With our workshops, we come to the meeting prepared with an agenda, materials, topics of discussion, our knowledge and experience, and an open mind and heart to listen to our clients.

We know the importance of face-to-face contact – whether that’s in person, or over video conference. If you’re interested in scheduling a call with us, send us an email to connect@brieffin.com and we’ll be in touch.

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Resume Writing Best Practices

Feel the fear and do it anyway.

Susan Jeffers

Ask anyone what the most important asset to the job search is, and most would say one answer: the resume. This short document summarizes the applicant’s skills, experience, background, qualifications, and education to a hiring manager. It also includes important contact information which is used to contact the applicant.

In the sea of job applications received for any given position, your resume is an opportunity to set yourself apart from the others.

You may have heard the oft-quoted statistic that hiring managers only spend six seconds looking at each resume. However, newer studies suggest that only 17% of hiring managers spend less than 30 seconds, while 68% spend less than 2 minutes reviewing each resume. Nevertheless, your time to make an impact is limited, so it’s important to ensure your resume establishes yourself as a strong candidate in a timely manner.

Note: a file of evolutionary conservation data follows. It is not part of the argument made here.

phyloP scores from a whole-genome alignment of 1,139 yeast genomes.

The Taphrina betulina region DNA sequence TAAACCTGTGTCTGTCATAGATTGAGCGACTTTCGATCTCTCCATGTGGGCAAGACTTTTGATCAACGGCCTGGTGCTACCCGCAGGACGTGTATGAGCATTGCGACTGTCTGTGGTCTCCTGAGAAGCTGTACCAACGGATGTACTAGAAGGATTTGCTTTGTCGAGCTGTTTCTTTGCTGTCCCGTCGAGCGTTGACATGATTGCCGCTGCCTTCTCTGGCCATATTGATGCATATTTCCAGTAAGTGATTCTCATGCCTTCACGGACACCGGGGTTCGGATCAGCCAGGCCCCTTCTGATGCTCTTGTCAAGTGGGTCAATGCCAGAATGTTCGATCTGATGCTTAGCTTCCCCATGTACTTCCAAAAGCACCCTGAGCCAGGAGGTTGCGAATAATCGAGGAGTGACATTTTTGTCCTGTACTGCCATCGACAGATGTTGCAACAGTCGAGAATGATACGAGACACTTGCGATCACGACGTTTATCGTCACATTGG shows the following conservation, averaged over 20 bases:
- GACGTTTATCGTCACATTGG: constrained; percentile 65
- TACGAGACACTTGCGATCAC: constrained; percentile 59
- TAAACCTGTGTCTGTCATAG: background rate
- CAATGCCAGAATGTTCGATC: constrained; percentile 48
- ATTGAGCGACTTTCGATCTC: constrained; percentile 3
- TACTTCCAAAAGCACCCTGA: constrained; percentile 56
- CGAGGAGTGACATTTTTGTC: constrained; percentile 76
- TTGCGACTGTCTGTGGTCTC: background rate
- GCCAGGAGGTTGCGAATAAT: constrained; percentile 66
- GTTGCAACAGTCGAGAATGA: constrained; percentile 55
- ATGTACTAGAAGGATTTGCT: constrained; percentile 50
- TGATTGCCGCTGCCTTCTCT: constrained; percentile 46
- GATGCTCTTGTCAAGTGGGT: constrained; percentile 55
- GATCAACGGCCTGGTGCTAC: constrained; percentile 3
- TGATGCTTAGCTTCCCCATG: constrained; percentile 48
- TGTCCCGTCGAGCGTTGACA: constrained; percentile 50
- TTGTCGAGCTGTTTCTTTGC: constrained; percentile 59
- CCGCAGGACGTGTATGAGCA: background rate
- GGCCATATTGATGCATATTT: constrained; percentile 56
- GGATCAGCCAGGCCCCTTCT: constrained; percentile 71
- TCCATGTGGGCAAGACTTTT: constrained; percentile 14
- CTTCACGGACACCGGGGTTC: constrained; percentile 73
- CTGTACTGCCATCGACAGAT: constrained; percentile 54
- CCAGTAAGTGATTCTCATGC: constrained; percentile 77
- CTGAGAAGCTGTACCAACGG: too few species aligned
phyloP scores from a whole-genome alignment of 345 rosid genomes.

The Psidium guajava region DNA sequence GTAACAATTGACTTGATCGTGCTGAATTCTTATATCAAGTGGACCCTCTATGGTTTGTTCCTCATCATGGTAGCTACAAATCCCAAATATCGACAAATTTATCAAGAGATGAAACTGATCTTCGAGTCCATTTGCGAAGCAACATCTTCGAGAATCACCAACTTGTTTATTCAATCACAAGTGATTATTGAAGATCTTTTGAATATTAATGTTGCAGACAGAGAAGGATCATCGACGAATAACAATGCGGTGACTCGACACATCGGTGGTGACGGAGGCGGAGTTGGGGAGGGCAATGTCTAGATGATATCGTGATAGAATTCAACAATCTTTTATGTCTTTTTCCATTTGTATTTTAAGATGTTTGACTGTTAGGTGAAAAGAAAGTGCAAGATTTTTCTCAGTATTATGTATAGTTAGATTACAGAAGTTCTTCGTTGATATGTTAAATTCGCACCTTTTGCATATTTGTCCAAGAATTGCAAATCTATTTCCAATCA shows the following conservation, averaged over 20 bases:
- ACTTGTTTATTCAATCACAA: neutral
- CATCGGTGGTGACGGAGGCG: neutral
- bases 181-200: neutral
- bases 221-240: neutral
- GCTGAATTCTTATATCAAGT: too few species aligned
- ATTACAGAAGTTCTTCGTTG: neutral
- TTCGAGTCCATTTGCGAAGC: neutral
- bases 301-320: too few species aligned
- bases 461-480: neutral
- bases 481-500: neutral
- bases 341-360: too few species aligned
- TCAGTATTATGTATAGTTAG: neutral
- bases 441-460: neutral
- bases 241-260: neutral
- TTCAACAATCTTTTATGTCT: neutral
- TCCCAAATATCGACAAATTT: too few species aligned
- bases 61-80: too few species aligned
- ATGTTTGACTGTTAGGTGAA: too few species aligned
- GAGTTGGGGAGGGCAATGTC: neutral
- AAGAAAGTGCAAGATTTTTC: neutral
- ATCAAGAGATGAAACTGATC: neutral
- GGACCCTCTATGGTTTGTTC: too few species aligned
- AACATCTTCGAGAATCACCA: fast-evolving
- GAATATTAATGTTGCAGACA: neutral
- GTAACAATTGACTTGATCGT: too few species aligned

When it comes to writing your resume, standard advice has changed over the years. No longer are the templated, rigid resumes suggested for every position in every industry. As multimedia portfolios and LinkedIn profiles have entered the mix, it’s easier for a prospective employer to get a holistic look at any given job applicant through more mediums than just the resume.

However, resumes continue to be a crucial aspect of any job application, and here are several tips to keep in mind when writing yours.

Keep it short and sweet

In general, resumes are suggested to be no more than one page long. Remember – most hiring managers are spending less than 2 minutes reading your resume. If it’s too long, they might not even make it to the second page. Being able to condense all your information into one page also shows that you’re able to make decisions about hierarchy of information importance.